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Observing National Library Week

Once again it’s time to celebrate National Library Week, which is the week when the ALA wants everyone to celebrate public libraries while ignoring all the other kinds of libraries and librarians.

The boilerplate is always the same:

First sponsored in 1958, National Library Week is a national observance sponsored by the American Library Association (ALA) and libraries across the country each April. All types of libraries – school, public, academic and special – participate every year in National Library Week.

An “observance.” Let us all bow our heads for a moment of silence. 

And how do all the libraries help us? “From free access to books and online resources for families to library business centers that help support entrepreneurship and retraining, libraries offer opportunity to all.”

How many academic, school, or special libraries offer either of those things? Maybe free access to books if it’s a public university and you’re a state resident and you’re anywhere near the library. Maybe.

You can also download a poster with a soccer player on it. That one says, “Libraries and librarians transform their communities by opening a world of possibilities through innovative programming, maker spaces, job-seeking resources, and the power of reading.”

Again, very public library.

This year is especially exciting, because the ALA wants us all to “take action” for libraries this week. In particular, it wants us to take action to save IMLS funding. Usually when the ALA supports something, Congress votes the other way, but maybe that won’t happen this time.

Why should we do this? “Libraries of all types are part of a delicate ecosystem that supports the transformation of communities and lives through education and lifelong learning.”

Oooh, libraries of all types. I like those. Does the IMLS give many, or any, grants to academic, special, or school libraries?

IMLS funding helps support literacy programs for youth, small business service centers, services for veterans and technological resources and services like 3-D printers.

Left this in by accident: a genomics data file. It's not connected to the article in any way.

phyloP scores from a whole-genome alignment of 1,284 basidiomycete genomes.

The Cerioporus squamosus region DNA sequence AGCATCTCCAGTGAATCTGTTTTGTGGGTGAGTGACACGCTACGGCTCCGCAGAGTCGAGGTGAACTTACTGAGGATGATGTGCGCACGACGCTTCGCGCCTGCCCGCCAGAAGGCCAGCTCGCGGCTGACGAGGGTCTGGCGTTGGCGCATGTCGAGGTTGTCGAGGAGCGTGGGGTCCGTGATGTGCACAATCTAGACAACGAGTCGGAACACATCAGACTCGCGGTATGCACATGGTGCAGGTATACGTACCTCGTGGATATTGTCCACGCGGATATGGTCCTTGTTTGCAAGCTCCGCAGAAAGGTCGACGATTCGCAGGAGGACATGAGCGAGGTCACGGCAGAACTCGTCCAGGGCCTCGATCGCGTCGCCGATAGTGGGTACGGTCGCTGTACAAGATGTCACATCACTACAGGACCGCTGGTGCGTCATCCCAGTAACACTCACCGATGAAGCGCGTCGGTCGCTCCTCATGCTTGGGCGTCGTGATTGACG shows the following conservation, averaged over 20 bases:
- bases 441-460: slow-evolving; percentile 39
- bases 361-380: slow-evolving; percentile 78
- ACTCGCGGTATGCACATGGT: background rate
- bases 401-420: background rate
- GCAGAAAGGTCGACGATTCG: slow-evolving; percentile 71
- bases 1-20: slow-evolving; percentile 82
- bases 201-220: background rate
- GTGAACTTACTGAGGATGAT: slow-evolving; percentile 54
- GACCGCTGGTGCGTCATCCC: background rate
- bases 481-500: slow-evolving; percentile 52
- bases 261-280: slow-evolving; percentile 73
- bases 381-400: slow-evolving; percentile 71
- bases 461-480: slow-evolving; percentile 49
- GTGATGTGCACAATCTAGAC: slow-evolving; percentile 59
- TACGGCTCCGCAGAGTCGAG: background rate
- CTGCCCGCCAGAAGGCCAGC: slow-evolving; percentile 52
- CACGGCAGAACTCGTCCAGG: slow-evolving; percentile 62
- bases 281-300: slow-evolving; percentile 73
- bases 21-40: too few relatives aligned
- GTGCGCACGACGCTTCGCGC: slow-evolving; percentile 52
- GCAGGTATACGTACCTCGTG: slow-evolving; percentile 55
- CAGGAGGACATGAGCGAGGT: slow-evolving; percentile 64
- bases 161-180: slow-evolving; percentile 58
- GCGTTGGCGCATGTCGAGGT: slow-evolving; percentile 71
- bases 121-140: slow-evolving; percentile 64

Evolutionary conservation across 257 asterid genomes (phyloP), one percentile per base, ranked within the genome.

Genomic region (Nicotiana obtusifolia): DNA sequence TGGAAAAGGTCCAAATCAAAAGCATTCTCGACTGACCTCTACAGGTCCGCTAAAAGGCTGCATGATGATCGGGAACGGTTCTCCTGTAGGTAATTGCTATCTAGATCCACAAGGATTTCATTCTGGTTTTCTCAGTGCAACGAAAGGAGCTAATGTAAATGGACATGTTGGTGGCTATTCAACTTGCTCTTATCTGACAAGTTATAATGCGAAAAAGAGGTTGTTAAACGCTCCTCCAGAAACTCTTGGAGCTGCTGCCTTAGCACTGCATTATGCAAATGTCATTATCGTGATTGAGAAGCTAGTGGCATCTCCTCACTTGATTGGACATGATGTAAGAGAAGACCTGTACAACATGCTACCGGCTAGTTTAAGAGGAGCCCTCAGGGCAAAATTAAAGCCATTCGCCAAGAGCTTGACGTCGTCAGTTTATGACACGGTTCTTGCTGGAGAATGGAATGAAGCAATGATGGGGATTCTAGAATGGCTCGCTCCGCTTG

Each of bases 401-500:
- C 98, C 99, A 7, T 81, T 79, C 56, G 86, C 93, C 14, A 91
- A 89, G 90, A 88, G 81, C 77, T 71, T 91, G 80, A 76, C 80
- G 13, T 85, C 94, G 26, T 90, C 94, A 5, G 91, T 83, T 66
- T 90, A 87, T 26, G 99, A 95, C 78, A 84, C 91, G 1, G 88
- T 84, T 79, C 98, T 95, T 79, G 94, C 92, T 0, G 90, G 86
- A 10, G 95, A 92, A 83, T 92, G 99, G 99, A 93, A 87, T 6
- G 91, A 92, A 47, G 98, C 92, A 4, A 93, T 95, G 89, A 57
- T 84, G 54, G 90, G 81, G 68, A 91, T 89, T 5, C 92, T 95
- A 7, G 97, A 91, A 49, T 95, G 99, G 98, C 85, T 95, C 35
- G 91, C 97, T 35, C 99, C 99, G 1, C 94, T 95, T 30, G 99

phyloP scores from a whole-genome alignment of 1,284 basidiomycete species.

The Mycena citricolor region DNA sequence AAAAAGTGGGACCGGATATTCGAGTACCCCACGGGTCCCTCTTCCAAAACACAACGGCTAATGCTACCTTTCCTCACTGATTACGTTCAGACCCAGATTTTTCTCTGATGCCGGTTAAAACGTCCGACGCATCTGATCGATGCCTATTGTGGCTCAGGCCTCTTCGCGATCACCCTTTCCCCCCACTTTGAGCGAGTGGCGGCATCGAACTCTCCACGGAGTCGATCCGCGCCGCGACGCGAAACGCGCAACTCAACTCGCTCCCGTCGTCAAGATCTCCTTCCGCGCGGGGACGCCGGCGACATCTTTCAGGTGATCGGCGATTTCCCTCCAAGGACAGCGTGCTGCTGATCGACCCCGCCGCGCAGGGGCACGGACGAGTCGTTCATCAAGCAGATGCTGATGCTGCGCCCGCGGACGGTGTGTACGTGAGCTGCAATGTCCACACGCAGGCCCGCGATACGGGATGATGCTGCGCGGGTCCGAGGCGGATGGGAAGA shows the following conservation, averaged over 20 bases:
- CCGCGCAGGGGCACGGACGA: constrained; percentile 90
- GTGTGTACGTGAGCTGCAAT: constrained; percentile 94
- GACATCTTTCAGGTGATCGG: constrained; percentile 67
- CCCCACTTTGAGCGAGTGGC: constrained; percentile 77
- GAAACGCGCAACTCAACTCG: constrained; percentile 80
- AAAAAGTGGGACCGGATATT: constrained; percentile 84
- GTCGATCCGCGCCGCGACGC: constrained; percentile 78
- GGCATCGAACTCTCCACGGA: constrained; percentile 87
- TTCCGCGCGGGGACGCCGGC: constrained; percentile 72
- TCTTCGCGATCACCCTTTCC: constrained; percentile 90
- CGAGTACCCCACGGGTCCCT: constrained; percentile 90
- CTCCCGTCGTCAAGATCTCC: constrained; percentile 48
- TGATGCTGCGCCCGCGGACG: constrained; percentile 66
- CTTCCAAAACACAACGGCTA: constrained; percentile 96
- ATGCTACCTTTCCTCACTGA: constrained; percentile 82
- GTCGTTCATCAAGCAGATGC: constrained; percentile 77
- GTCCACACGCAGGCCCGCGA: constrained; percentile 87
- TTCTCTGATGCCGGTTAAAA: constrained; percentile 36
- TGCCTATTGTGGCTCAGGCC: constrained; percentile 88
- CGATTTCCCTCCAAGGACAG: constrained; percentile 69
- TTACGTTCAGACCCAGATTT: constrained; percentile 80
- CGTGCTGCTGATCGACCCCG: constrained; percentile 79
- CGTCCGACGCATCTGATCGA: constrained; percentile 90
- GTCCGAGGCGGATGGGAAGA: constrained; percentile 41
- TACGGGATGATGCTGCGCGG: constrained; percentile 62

Doesn’t sound like it.

From the cradle to the grave, libraries provide invaluable resources that serve as a lifeline for billions of users for access to technology, early and digital literacy instruction, job-seeking resources, social services and small business tools.

That all sounds very public library again, except for maybe the early literacy instruction, which presumably some school libraries participate in, at least in the places they still have school libraries.

“Our hope is that advocates will fight for libraries by making at least five calls to their legislators to ask for full support of IMLS funding.” Maybe when there’s also a week that celebrates other kinds of libraries. Is there ever a day of calling legislators to make sure entire cities don’t go without school libraries?

Nothing like that is mentioned here, but we are told that “In Philadelphia, federal funding is used to support print and digital collections, databases and business resources.” Philadelphia, by the way, is one of the cities where school librarians are in danger. Can we get them some of that federal money?

Then it gets weird, as things like this often do.

The ALA and its more than 57.000 members will continue to work to encourage patrons to contact their local legislators to safeguard IMLS funding; foster library tours for legislators and local leaders to see business research computer classes in action, or veteran’s support groups learning about online resources to assist their families with financial wellness resources; and to provide advocacy tools to Fight for Libraries!